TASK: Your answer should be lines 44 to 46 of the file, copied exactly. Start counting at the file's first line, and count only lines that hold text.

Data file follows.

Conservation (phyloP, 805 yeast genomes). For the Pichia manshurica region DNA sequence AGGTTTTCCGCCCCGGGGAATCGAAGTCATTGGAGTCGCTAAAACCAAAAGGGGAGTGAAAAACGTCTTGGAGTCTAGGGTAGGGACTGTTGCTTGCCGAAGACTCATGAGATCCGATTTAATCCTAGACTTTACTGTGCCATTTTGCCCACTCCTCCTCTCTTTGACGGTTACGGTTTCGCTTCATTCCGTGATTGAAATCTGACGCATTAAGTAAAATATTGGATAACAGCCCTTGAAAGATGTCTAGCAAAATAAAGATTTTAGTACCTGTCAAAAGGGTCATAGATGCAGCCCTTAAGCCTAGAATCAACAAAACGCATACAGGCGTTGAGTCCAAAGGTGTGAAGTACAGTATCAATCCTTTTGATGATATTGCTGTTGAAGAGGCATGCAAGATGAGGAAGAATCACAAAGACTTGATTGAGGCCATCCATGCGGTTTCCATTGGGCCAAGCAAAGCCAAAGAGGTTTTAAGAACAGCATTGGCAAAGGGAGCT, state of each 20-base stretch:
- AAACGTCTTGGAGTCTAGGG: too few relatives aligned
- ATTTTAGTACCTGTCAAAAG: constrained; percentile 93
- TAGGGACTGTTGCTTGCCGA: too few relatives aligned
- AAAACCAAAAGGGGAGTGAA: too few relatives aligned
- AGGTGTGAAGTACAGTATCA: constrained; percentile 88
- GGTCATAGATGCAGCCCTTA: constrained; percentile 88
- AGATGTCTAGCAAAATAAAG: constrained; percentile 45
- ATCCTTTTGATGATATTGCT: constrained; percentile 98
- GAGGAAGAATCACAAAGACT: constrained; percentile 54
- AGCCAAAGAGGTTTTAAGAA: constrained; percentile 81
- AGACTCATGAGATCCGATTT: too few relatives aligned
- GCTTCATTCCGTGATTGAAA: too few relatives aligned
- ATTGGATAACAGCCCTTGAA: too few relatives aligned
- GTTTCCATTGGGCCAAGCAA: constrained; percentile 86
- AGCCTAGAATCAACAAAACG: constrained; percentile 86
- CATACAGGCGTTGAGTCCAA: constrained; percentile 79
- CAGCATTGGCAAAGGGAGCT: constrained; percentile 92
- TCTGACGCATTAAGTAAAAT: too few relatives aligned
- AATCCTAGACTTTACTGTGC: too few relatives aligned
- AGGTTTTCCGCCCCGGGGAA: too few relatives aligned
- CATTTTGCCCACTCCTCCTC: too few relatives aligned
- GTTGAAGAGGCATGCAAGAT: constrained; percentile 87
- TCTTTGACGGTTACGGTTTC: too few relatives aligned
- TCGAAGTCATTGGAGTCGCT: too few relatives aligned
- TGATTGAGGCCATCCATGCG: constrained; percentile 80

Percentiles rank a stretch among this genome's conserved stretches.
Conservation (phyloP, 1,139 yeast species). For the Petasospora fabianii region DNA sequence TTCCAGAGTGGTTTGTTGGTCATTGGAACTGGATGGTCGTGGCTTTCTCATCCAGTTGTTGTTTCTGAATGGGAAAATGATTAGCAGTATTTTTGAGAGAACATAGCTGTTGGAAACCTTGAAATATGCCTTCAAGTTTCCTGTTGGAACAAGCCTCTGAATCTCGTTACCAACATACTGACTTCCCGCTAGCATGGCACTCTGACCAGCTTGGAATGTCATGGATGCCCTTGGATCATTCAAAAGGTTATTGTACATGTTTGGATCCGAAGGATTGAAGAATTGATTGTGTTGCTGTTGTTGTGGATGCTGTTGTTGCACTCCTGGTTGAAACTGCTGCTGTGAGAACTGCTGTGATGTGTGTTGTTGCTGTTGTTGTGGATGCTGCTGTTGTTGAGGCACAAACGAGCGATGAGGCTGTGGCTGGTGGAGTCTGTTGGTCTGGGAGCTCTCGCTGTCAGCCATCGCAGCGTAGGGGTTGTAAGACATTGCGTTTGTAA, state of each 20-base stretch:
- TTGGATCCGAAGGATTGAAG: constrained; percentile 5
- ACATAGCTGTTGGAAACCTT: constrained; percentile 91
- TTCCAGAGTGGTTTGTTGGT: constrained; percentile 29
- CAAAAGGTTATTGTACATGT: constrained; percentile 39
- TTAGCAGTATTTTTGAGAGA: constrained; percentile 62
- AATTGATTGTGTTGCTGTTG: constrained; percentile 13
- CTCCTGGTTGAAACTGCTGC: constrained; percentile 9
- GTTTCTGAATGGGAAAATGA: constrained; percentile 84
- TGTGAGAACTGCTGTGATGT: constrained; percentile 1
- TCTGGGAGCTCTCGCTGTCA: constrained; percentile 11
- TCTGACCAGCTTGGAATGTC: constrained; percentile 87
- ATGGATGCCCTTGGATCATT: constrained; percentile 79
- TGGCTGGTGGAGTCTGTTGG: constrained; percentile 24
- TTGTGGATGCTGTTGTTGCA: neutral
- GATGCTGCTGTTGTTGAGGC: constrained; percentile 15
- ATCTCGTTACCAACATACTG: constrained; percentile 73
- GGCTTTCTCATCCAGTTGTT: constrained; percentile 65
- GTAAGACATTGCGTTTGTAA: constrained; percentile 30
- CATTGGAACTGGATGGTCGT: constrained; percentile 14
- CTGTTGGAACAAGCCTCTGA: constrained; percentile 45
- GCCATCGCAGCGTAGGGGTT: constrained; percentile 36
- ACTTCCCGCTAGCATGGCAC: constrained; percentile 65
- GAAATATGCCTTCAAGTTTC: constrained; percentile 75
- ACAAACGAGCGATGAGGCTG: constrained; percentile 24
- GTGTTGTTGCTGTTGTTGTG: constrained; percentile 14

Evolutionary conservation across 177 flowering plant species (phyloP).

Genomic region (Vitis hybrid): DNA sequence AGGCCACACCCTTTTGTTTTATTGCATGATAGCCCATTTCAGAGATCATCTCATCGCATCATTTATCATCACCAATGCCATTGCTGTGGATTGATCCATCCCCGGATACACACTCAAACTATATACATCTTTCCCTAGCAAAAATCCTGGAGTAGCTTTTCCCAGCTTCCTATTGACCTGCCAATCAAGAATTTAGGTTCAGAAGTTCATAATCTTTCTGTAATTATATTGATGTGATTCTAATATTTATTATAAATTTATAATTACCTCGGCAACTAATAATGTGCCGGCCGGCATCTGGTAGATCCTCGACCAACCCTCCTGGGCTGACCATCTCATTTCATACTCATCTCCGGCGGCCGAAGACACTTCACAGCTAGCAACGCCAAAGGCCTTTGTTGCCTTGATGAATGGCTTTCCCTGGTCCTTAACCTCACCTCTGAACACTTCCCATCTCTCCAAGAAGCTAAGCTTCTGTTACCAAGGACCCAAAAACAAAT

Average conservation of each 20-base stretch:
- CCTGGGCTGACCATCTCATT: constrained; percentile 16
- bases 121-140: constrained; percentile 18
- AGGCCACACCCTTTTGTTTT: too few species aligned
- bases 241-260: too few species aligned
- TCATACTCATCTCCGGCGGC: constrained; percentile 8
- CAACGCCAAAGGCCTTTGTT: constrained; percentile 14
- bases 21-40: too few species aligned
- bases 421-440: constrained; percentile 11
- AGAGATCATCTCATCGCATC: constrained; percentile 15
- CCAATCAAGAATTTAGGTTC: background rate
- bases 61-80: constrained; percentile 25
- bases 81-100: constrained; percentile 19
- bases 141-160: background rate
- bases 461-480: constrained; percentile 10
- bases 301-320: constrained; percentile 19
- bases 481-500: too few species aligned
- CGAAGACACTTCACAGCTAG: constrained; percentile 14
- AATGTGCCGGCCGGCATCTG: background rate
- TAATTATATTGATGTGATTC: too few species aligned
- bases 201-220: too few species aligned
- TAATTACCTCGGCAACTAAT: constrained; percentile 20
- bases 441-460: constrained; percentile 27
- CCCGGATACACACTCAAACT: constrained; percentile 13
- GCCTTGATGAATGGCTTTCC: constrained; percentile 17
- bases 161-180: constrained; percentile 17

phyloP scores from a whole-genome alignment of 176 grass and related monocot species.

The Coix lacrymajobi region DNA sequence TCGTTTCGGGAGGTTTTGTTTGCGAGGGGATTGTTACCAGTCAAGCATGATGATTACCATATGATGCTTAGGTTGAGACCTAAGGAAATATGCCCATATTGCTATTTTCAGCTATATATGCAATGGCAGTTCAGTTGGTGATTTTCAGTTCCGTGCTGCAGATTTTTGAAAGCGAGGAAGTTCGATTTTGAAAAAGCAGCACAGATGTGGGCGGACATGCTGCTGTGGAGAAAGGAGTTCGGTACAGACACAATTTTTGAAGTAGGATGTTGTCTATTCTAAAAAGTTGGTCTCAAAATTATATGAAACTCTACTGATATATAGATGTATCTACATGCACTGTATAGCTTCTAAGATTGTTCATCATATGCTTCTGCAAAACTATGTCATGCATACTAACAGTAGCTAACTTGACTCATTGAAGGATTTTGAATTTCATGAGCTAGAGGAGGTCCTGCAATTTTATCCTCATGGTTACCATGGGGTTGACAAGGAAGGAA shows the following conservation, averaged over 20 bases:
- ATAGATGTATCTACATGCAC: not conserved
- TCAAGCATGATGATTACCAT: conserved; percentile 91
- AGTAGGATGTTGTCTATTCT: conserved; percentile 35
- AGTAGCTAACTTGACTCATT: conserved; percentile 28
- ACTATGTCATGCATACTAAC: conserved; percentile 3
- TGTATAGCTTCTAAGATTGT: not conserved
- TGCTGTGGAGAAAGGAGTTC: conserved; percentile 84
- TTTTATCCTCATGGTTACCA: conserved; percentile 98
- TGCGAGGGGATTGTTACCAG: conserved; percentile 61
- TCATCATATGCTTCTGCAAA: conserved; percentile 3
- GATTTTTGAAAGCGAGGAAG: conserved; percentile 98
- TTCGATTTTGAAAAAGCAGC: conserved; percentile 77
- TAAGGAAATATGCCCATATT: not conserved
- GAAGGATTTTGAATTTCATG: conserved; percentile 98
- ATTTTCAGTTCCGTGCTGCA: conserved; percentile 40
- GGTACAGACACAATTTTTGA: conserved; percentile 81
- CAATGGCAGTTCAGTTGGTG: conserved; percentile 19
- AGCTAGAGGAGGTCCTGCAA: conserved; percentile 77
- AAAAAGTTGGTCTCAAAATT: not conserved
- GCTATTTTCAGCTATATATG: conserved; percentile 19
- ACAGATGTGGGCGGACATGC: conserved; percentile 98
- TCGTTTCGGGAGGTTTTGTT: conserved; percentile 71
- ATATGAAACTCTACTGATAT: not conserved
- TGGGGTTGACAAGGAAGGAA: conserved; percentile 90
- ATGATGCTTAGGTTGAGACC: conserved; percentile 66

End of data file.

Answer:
- ATCTCGTTACCAACATACTG: constrained; percentile 73
- GGCTTTCTCATCCAGTTGTT: constrained; percentile 65
- GTAAGACATTGCGTTTGTAA: constrained; percentile 30